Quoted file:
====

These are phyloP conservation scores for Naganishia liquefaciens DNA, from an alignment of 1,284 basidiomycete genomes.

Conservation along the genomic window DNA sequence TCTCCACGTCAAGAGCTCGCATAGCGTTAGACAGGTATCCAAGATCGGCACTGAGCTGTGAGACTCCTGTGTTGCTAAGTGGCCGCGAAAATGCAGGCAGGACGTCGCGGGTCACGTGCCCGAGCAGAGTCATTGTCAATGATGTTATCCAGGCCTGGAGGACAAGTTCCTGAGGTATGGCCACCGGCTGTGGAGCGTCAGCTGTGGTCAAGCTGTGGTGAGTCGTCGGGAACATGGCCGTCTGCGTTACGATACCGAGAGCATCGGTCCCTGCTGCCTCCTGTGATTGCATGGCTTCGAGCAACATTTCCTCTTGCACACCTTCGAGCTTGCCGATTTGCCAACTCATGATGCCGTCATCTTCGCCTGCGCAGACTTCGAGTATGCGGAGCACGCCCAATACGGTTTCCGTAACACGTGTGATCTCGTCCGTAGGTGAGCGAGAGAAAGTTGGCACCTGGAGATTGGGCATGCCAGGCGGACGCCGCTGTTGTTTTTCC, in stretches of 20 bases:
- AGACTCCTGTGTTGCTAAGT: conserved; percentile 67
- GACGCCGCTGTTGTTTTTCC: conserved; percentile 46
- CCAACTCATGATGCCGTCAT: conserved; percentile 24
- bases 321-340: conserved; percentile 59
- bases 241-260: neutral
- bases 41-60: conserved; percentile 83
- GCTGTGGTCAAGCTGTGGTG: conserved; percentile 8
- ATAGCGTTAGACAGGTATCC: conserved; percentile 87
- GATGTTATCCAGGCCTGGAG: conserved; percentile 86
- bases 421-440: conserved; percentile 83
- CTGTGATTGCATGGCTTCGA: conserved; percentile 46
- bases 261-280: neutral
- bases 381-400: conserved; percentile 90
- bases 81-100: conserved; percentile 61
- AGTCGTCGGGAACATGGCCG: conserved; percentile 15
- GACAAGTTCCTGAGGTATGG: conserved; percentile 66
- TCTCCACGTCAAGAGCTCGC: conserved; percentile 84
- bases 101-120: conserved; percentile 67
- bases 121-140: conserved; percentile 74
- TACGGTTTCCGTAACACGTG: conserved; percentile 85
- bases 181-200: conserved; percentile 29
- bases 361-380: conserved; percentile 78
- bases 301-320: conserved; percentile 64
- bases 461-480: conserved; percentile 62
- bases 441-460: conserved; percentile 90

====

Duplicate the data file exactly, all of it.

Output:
These are phyloP conservation scores for Naganishia liquefaciens DNA, from an alignment of 1,284 basidiomycete genomes.

Conservation along the genomic window DNA sequence TCTCCACGTCAAGAGCTCGCATAGCGTTAGACAGGTATCCAAGATCGGCACTGAGCTGTGAGACTCCTGTGTTGCTAAGTGGCCGCGAAAATGCAGGCAGGACGTCGCGGGTCACGTGCCCGAGCAGAGTCATTGTCAATGATGTTATCCAGGCCTGGAGGACAAGTTCCTGAGGTATGGCCACCGGCTGTGGAGCGTCAGCTGTGGTCAAGCTGTGGTGAGTCGTCGGGAACATGGCCGTCTGCGTTACGATACCGAGAGCATCGGTCCCTGCTGCCTCCTGTGATTGCATGGCTTCGAGCAACATTTCCTCTTGCACACCTTCGAGCTTGCCGATTTGCCAACTCATGATGCCGTCATCTTCGCCTGCGCAGACTTCGAGTATGCGGAGCACGCCCAATACGGTTTCCGTAACACGTGTGATCTCGTCCGTAGGTGAGCGAGAGAAAGTTGGCACCTGGAGATTGGGCATGCCAGGCGGACGCCGCTGTTGTTTTTCC, in stretches of 20 bases:
- AGACTCCTGTGTTGCTAAGT: conserved; percentile 67
- GACGCCGCTGTTGTTTTTCC: conserved; percentile 46
- CCAACTCATGATGCCGTCAT: conserved; percentile 24
- bases 321-340: conserved; percentile 59
- bases 241-260: neutral
- bases 41-60: conserved; percentile 83
- GCTGTGGTCAAGCTGTGGTG: conserved; percentile 8
- ATAGCGTTAGACAGGTATCC: conserved; percentile 87
- GATGTTATCCAGGCCTGGAG: conserved; percentile 86
- bases 421-440: conserved; percentile 83
- CTGTGATTGCATGGCTTCGA: conserved; percentile 46
- bases 261-280: neutral
- bases 381-400: conserved; percentile 90
- bases 81-100: conserved; percentile 61
- AGTCGTCGGGAACATGGCCG: conserved; percentile 15
- GACAAGTTCCTGAGGTATGG: conserved; percentile 66
- TCTCCACGTCAAGAGCTCGC: conserved; percentile 84
- bases 101-120: conserved; percentile 67
- bases 121-140: conserved; percentile 74
- TACGGTTTCCGTAACACGTG: conserved; percentile 85
- bases 181-200: conserved; percentile 29
- bases 361-380: conserved; percentile 78
- bases 301-320: conserved; percentile 64
- bases 461-480: conserved; percentile 62
- bases 441-460: conserved; percentile 90